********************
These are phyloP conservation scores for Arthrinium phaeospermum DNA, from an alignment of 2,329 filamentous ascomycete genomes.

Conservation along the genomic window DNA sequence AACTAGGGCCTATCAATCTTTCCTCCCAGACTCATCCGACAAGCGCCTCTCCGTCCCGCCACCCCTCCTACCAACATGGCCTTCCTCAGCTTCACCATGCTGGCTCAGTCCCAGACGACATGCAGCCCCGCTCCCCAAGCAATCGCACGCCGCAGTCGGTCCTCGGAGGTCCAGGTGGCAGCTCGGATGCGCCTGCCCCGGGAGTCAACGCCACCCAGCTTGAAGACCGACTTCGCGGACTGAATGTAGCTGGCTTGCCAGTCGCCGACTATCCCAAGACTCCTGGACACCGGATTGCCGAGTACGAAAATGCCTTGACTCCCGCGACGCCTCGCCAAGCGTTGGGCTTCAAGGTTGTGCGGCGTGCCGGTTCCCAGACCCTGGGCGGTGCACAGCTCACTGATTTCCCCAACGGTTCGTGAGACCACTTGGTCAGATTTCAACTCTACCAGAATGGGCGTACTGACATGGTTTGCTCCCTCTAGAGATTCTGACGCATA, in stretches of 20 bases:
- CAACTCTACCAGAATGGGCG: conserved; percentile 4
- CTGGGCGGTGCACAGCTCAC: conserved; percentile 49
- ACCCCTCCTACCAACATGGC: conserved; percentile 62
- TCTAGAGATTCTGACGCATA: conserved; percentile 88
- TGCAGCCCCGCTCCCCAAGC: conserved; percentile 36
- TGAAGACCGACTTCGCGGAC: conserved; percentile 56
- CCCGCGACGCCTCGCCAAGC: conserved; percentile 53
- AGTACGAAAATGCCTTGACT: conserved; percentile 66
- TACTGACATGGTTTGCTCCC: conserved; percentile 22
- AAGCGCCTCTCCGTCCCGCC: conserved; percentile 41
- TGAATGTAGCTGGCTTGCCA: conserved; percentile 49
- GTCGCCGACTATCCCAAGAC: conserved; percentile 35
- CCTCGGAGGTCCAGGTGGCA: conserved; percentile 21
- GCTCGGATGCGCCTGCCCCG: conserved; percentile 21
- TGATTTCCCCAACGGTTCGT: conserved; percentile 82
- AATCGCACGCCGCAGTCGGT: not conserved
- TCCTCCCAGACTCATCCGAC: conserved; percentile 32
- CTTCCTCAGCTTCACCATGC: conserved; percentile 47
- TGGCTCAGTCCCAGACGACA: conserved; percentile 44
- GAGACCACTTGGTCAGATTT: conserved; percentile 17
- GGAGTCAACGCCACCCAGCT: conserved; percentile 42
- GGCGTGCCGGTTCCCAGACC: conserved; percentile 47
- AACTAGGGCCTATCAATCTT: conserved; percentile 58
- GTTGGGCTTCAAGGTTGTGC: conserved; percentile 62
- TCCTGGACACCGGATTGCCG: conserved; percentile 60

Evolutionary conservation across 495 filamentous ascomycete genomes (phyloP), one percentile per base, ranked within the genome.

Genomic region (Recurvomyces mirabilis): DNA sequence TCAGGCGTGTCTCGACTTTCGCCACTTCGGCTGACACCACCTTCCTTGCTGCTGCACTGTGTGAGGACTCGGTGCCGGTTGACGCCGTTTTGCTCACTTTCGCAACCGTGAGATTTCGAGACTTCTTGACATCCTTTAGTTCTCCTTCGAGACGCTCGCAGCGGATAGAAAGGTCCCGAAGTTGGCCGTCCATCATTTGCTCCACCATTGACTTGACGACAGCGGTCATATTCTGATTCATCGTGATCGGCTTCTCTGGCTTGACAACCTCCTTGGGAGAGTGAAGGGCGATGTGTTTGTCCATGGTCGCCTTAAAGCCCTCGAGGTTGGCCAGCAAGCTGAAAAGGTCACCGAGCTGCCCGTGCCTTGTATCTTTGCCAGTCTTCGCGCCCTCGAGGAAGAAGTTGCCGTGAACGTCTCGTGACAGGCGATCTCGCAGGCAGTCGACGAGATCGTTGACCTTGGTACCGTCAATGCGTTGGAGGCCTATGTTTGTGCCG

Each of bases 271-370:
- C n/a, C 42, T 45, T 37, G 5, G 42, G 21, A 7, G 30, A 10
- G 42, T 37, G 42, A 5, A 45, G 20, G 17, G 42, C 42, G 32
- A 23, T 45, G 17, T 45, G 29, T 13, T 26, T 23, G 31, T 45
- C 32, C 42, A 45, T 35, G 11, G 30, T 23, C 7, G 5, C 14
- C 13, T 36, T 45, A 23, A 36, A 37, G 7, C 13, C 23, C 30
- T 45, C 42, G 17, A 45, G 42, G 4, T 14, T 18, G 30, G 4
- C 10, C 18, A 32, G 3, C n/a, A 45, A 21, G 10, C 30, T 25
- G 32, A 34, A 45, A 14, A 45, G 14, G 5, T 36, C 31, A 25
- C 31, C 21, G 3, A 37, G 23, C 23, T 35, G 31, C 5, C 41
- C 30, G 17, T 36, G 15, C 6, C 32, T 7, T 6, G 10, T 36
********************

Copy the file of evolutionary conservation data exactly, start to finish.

These are phyloP conservation scores for Arthrinium phaeospermum DNA, from an alignment of 2,329 filamentous ascomycete genomes.

Conservation along the genomic window DNA sequence AACTAGGGCCTATCAATCTTTCCTCCCAGACTCATCCGACAAGCGCCTCTCCGTCCCGCCACCCCTCCTACCAACATGGCCTTCCTCAGCTTCACCATGCTGGCTCAGTCCCAGACGACATGCAGCCCCGCTCCCCAAGCAATCGCACGCCGCAGTCGGTCCTCGGAGGTCCAGGTGGCAGCTCGGATGCGCCTGCCCCGGGAGTCAACGCCACCCAGCTTGAAGACCGACTTCGCGGACTGAATGTAGCTGGCTTGCCAGTCGCCGACTATCCCAAGACTCCTGGACACCGGATTGCCGAGTACGAAAATGCCTTGACTCCCGCGACGCCTCGCCAAGCGTTGGGCTTCAAGGTTGTGCGGCGTGCCGGTTCCCAGACCCTGGGCGGTGCACAGCTCACTGATTTCCCCAACGGTTCGTGAGACCACTTGGTCAGATTTCAACTCTACCAGAATGGGCGTACTGACATGGTTTGCTCCCTCTAGAGATTCTGACGCATA, in stretches of 20 bases:
- CAACTCTACCAGAATGGGCG: conserved; percentile 4
- CTGGGCGGTGCACAGCTCAC: conserved; percentile 49
- ACCCCTCCTACCAACATGGC: conserved; percentile 62
- TCTAGAGATTCTGACGCATA: conserved; percentile 88
- TGCAGCCCCGCTCCCCAAGC: conserved; percentile 36
- TGAAGACCGACTTCGCGGAC: conserved; percentile 56
- CCCGCGACGCCTCGCCAAGC: conserved; percentile 53
- AGTACGAAAATGCCTTGACT: conserved; percentile 66
- TACTGACATGGTTTGCTCCC: conserved; percentile 22
- AAGCGCCTCTCCGTCCCGCC: conserved; percentile 41
- TGAATGTAGCTGGCTTGCCA: conserved; percentile 49
- GTCGCCGACTATCCCAAGAC: conserved; percentile 35
- CCTCGGAGGTCCAGGTGGCA: conserved; percentile 21
- GCTCGGATGCGCCTGCCCCG: conserved; percentile 21
- TGATTTCCCCAACGGTTCGT: conserved; percentile 82
- AATCGCACGCCGCAGTCGGT: not conserved
- TCCTCCCAGACTCATCCGAC: conserved; percentile 32
- CTTCCTCAGCTTCACCATGC: conserved; percentile 47
- TGGCTCAGTCCCAGACGACA: conserved; percentile 44
- GAGACCACTTGGTCAGATTT: conserved; percentile 17
- GGAGTCAACGCCACCCAGCT: conserved; percentile 42
- GGCGTGCCGGTTCCCAGACC: conserved; percentile 47
- AACTAGGGCCTATCAATCTT: conserved; percentile 58
- GTTGGGCTTCAAGGTTGTGC: conserved; percentile 62
- TCCTGGACACCGGATTGCCG: conserved; percentile 60

Evolutionary conservation across 495 filamentous ascomycete genomes (phyloP), one percentile per base, ranked within the genome.

Genomic region (Recurvomyces mirabilis): DNA sequence TCAGGCGTGTCTCGACTTTCGCCACTTCGGCTGACACCACCTTCCTTGCTGCTGCACTGTGTGAGGACTCGGTGCCGGTTGACGCCGTTTTGCTCACTTTCGCAACCGTGAGATTTCGAGACTTCTTGACATCCTTTAGTTCTCCTTCGAGACGCTCGCAGCGGATAGAAAGGTCCCGAAGTTGGCCGTCCATCATTTGCTCCACCATTGACTTGACGACAGCGGTCATATTCTGATTCATCGTGATCGGCTTCTCTGGCTTGACAACCTCCTTGGGAGAGTGAAGGGCGATGTGTTTGTCCATGGTCGCCTTAAAGCCCTCGAGGTTGGCCAGCAAGCTGAAAAGGTCACCGAGCTGCCCGTGCCTTGTATCTTTGCCAGTCTTCGCGCCCTCGAGGAAGAAGTTGCCGTGAACGTCTCGTGACAGGCGATCTCGCAGGCAGTCGACGAGATCGTTGACCTTGGTACCGTCAATGCGTTGGAGGCCTATGTTTGTGCCG

Each of bases 271-370:
- C n/a, C 42, T 45, T 37, G 5, G 42, G 21, A 7, G 30, A 10
- G 42, T 37, G 42, A 5, A 45, G 20, G 17, G 42, C 42, G 32
- A 23, T 45, G 17, T 45, G 29, T 13, T 26, T 23, G 31, T 45
- C 32, C 42, A 45, T 35, G 11, G 30, T 23, C 7, G 5, C 14
- C 13, T 36, T 45, A 23, A 36, A 37, G 7, C 13, C 23, C 30
- T 45, C 42, G 17, A 45, G 42, G 4, T 14, T 18, G 30, G 4
- C 10, C 18, A 32, G 3, C n/a, A 45, A 21, G 10, C 30, T 25
- G 32, A 34, A 45, A 14, A 45, G 14, G 5, T 36, C 31, A 25
- C 31, C 21, G 3, A 37, G 23, C 23, T 35, G 31, C 5, C 41
- C 30, G 17, T 36, G 15, C 6, C 32, T 7, T 6, G 10, T 36